In their paper, Nikinmaa, Hölttä, Hari, Kolari, Mäkelä, Sevanto and Vesala mathematically link stomatal behavior with the movement of water and carbohydrates from the leaf to the roots. They show that carbohydrate use in metabolism can control carbohydrate transport, and this in turn can control stomata behavior. Their model directly links metabolism, carbohydrate transport, stomata, and photosynthesis. We have known for a while the importance of the hidden parts of plants’ existential struggle. But this study is the first one to actually model them mathematically, bringing the hidden parts to light. It will be interesting to see how other researchers will use this study to advance our understanding of plants.
In science, people sometimes look forward to new textbooks
Giving a strong start to this year, in January of 2013 we saw the highly anticipated release of the 3rd edition of Biogeochemistry: An Analysis of Global Change by William H. Schlesinger, now joined by Emily Bernhardt. Conversationally shortened to Schlesinger’s Biogeochemistry, or just Biogeochemistry, this is without question the classic, seminal textbook of its namesake field. The 2nd edition held sway for 15 years, serving as the foundation of nearly every biogeochemistry class and sitting on a shelf close at hand of nearly every worker in the field of biogeochemistry since its initial publication in 1997. The discipline of biogeochemistry studies interactions between biology and earth systems and their associated impacts on the chemical cycling of elements (e.g. carbon, nitrogen, phosphorous). Schlesinger’s (and now also Bernhardt’s) Biogeochemistry provides both an expansive interdisciplinary introduction to global biogeochemical cycles as well as an invaluable perspective on human impacts to these cycles. Anticipation for the 3rd edition was built on both the incorporation of exciting advances in the field of biogeochemistry- a new understanding of soil carbon dynamics and shifting perspective on the role of humus, for example- as well as the increasing importance of understanding biogeochemical cycles in order to tackle human impacts such as climate change and problems with nitrogen runoff and deposition.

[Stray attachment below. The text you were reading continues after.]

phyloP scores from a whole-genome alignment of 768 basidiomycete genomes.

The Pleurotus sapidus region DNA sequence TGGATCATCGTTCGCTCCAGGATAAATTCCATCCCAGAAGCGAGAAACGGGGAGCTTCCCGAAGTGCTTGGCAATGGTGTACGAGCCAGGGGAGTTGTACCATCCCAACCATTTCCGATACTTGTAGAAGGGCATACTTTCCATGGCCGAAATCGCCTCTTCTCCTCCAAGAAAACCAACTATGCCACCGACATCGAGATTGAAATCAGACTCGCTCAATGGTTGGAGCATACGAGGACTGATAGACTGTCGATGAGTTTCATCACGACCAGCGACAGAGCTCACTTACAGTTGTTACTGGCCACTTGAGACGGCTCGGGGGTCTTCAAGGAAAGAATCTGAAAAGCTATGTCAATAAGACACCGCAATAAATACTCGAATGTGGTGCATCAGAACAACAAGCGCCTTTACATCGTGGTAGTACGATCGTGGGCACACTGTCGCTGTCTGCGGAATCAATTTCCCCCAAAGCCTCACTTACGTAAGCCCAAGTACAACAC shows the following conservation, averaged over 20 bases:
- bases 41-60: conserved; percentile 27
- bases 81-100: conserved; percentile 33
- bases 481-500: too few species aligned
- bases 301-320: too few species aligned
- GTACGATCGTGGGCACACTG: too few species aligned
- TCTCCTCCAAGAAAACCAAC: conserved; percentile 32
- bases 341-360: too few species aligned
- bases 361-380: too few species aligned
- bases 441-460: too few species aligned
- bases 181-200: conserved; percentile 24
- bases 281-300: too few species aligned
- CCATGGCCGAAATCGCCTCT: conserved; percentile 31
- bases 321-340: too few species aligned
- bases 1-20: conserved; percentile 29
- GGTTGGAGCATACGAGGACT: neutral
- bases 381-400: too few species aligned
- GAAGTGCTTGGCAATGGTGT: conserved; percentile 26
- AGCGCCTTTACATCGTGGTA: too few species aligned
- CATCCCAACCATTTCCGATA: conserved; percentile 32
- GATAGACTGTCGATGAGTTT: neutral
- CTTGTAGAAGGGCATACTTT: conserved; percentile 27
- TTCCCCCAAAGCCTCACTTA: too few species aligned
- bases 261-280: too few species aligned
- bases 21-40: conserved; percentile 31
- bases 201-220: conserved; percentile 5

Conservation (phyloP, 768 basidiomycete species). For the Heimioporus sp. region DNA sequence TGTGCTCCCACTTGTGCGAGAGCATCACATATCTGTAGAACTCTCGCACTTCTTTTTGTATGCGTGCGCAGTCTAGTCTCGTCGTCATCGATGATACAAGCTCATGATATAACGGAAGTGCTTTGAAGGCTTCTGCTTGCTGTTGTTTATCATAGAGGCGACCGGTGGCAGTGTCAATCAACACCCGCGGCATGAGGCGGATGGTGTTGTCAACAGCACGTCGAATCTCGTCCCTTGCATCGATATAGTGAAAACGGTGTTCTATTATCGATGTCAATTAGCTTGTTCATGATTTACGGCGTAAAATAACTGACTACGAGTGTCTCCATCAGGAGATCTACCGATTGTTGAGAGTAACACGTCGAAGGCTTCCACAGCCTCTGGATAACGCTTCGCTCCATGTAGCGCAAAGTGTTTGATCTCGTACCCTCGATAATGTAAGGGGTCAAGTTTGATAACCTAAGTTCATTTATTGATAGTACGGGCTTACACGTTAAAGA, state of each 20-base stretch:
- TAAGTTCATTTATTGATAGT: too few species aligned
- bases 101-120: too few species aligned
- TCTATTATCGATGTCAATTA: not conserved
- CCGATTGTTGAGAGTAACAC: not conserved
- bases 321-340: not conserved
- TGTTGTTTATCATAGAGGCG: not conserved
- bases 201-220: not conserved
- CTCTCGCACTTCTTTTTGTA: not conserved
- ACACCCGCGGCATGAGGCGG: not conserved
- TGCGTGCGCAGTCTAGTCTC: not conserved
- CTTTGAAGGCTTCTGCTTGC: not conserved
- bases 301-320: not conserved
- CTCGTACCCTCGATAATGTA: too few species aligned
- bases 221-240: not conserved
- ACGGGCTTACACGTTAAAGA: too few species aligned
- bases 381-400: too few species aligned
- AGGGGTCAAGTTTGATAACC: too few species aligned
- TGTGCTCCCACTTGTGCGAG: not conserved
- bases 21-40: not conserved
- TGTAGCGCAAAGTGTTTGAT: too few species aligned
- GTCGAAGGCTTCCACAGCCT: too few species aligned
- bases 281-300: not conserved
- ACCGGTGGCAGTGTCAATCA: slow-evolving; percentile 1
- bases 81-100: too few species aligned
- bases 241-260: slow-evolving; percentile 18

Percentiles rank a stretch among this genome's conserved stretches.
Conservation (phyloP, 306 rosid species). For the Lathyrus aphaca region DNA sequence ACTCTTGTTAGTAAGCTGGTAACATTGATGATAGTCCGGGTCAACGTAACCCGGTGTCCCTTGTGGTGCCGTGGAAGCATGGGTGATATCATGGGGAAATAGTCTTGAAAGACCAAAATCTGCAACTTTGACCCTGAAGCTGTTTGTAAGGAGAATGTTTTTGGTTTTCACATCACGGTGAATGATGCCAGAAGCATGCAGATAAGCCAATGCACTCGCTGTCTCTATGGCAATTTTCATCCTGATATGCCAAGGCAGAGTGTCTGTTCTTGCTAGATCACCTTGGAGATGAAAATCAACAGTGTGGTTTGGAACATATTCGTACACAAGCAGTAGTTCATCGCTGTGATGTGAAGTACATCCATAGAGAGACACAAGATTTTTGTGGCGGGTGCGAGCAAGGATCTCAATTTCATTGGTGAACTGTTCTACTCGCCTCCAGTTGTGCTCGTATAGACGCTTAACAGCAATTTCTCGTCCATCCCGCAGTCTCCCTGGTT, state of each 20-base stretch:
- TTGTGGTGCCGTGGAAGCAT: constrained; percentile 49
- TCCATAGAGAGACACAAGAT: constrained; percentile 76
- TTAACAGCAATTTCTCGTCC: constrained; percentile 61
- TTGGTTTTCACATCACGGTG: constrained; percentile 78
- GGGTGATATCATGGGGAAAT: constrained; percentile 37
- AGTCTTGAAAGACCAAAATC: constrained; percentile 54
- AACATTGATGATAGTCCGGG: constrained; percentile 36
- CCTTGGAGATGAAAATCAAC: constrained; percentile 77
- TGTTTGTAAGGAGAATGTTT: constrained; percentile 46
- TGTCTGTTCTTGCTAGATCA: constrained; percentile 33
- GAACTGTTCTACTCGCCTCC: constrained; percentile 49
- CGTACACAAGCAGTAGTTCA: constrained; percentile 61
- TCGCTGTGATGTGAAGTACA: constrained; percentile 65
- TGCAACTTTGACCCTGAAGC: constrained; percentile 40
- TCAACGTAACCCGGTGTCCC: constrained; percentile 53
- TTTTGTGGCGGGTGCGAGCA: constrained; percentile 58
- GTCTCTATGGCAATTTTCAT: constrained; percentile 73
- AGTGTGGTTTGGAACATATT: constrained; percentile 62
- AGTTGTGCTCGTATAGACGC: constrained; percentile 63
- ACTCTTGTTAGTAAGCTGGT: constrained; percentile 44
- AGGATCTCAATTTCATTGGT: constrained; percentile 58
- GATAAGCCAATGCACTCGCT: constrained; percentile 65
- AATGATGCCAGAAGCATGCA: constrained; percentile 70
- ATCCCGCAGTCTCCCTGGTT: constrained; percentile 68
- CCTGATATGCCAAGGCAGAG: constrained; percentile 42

Climate policy continued to lag behind scientific consensus.
2013 was a big year for climate science. The release of the Intergovernmental Panel on Climate Change’s 5th Assessment report reminded us that scientific consensus on climate change is unwavering. Meanwhile, the atmospheric concentration of CO2 surpassed 400 ppm, which is the highest its been in millions of years, and is also 50 ppm above what many scientists believe to be the safe upper limit. Extreme weather events came one after another, including wildfires in California and Australia, floods in Colorado and Sudan, and Typhoon Haiyan in the Philippines.
2013 was not a big year for climate policy. Let’s start at home. While all of this was happening, the US continued to expand fossil fuel production, surpassing Russia as the world’s largest producer of oil and natural gas, and President Obama has sent mixed messages on climate. Abroad, there was the limited progress made at the annual UNFCCC Conference of the Parties in Warsaw (more here).